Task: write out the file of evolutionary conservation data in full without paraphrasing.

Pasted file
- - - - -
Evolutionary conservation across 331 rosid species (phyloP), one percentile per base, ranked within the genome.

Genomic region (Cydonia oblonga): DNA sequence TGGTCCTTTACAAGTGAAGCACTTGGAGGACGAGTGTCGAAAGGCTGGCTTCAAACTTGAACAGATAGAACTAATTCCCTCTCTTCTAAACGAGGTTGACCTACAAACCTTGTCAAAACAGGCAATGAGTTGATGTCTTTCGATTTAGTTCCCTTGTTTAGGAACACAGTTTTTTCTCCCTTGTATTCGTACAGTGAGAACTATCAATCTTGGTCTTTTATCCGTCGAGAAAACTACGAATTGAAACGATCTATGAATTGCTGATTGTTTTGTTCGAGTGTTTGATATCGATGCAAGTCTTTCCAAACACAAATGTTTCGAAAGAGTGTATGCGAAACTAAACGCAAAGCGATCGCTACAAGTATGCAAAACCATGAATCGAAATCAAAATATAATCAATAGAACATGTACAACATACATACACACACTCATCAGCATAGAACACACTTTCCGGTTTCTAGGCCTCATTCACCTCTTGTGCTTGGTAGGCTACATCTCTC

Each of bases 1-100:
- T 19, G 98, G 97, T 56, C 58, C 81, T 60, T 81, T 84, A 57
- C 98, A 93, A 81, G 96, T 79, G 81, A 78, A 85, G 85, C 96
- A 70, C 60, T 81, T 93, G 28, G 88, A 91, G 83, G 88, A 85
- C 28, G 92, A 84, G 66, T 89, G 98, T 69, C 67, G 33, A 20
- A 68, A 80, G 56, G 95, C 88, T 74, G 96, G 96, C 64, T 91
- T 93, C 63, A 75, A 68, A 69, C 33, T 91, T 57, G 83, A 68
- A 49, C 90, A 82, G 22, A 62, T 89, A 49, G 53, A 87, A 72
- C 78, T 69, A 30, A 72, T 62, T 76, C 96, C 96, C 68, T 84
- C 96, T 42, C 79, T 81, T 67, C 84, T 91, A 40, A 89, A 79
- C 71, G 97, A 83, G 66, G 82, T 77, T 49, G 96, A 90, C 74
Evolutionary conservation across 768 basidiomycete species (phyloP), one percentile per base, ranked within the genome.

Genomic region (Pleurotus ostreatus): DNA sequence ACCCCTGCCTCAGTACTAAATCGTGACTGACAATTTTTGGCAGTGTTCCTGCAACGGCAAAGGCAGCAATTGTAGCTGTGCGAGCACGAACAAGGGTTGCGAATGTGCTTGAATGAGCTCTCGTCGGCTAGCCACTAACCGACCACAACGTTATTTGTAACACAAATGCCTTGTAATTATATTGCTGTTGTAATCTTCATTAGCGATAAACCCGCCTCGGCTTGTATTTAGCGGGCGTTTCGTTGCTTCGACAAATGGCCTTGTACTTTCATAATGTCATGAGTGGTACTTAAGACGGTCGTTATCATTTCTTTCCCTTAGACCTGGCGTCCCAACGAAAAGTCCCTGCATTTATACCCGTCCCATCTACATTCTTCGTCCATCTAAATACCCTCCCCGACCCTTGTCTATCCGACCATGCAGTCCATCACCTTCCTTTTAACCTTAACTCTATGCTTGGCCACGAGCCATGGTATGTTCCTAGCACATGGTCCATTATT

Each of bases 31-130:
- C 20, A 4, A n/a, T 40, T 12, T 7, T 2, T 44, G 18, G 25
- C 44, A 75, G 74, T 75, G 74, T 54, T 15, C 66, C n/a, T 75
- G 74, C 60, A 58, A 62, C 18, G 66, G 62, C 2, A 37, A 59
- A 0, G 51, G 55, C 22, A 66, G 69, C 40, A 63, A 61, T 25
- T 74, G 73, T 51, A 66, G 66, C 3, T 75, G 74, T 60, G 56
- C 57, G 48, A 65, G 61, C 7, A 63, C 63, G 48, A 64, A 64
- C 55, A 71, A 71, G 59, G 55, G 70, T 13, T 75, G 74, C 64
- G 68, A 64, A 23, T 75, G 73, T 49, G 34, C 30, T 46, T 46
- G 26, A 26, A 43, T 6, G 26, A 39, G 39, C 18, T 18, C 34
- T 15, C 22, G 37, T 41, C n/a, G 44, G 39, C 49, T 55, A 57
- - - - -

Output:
Evolutionary conservation across 331 rosid species (phyloP), one percentile per base, ranked within the genome.

Genomic region (Cydonia oblonga): DNA sequence TGGTCCTTTACAAGTGAAGCACTTGGAGGACGAGTGTCGAAAGGCTGGCTTCAAACTTGAACAGATAGAACTAATTCCCTCTCTTCTAAACGAGGTTGACCTACAAACCTTGTCAAAACAGGCAATGAGTTGATGTCTTTCGATTTAGTTCCCTTGTTTAGGAACACAGTTTTTTCTCCCTTGTATTCGTACAGTGAGAACTATCAATCTTGGTCTTTTATCCGTCGAGAAAACTACGAATTGAAACGATCTATGAATTGCTGATTGTTTTGTTCGAGTGTTTGATATCGATGCAAGTCTTTCCAAACACAAATGTTTCGAAAGAGTGTATGCGAAACTAAACGCAAAGCGATCGCTACAAGTATGCAAAACCATGAATCGAAATCAAAATATAATCAATAGAACATGTACAACATACATACACACACTCATCAGCATAGAACACACTTTCCGGTTTCTAGGCCTCATTCACCTCTTGTGCTTGGTAGGCTACATCTCTC

Each of bases 1-100:
- T 19, G 98, G 97, T 56, C 58, C 81, T 60, T 81, T 84, A 57
- C 98, A 93, A 81, G 96, T 79, G 81, A 78, A 85, G 85, C 96
- A 70, C 60, T 81, T 93, G 28, G 88, A 91, G 83, G 88, A 85
- C 28, G 92, A 84, G 66, T 89, G 98, T 69, C 67, G 33, A 20
- A 68, A 80, G 56, G 95, C 88, T 74, G 96, G 96, C 64, T 91
- T 93, C 63, A 75, A 68, A 69, C 33, T 91, T 57, G 83, A 68
- A 49, C 90, A 82, G 22, A 62, T 89, A 49, G 53, A 87, A 72
- C 78, T 69, A 30, A 72, T 62, T 76, C 96, C 96, C 68, T 84
- C 96, T 42, C 79, T 81, T 67, C 84, T 91, A 40, A 89, A 79
- C 71, G 97, A 83, G 66, G 82, T 77, T 49, G 96, A 90, C 74
Evolutionary conservation across 768 basidiomycete species (phyloP), one percentile per base, ranked within the genome.

Genomic region (Pleurotus ostreatus): DNA sequence ACCCCTGCCTCAGTACTAAATCGTGACTGACAATTTTTGGCAGTGTTCCTGCAACGGCAAAGGCAGCAATTGTAGCTGTGCGAGCACGAACAAGGGTTGCGAATGTGCTTGAATGAGCTCTCGTCGGCTAGCCACTAACCGACCACAACGTTATTTGTAACACAAATGCCTTGTAATTATATTGCTGTTGTAATCTTCATTAGCGATAAACCCGCCTCGGCTTGTATTTAGCGGGCGTTTCGTTGCTTCGACAAATGGCCTTGTACTTTCATAATGTCATGAGTGGTACTTAAGACGGTCGTTATCATTTCTTTCCCTTAGACCTGGCGTCCCAACGAAAAGTCCCTGCATTTATACCCGTCCCATCTACATTCTTCGTCCATCTAAATACCCTCCCCGACCCTTGTCTATCCGACCATGCAGTCCATCACCTTCCTTTTAACCTTAACTCTATGCTTGGCCACGAGCCATGGTATGTTCCTAGCACATGGTCCATTATT

Each of bases 31-130:
- C 20, A 4, A n/a, T 40, T 12, T 7, T 2, T 44, G 18, G 25
- C 44, A 75, G 74, T 75, G 74, T 54, T 15, C 66, C n/a, T 75
- G 74, C 60, A 58, A 62, C 18, G 66, G 62, C 2, A 37, A 59
- A 0, G 51, G 55, C 22, A 66, G 69, C 40, A 63, A 61, T 25
- T 74, G 73, T 51, A 66, G 66, C 3, T 75, G 74, T 60, G 56
- C 57, G 48, A 65, G 61, C 7, A 63, C 63, G 48, A 64, A 64
- C 55, A 71, A 71, G 59, G 55, G 70, T 13, T 75, G 74, C 64
- G 68, A 64, A 23, T 75, G 73, T 49, G 34, C 30, T 46, T 46
- G 26, A 26, A 43, T 6, G 26, A 39, G 39, C 18, T 18, C 34
- T 15, C 22, G 37, T 41, C n/a, G 44, G 39, C 49, T 55, A 57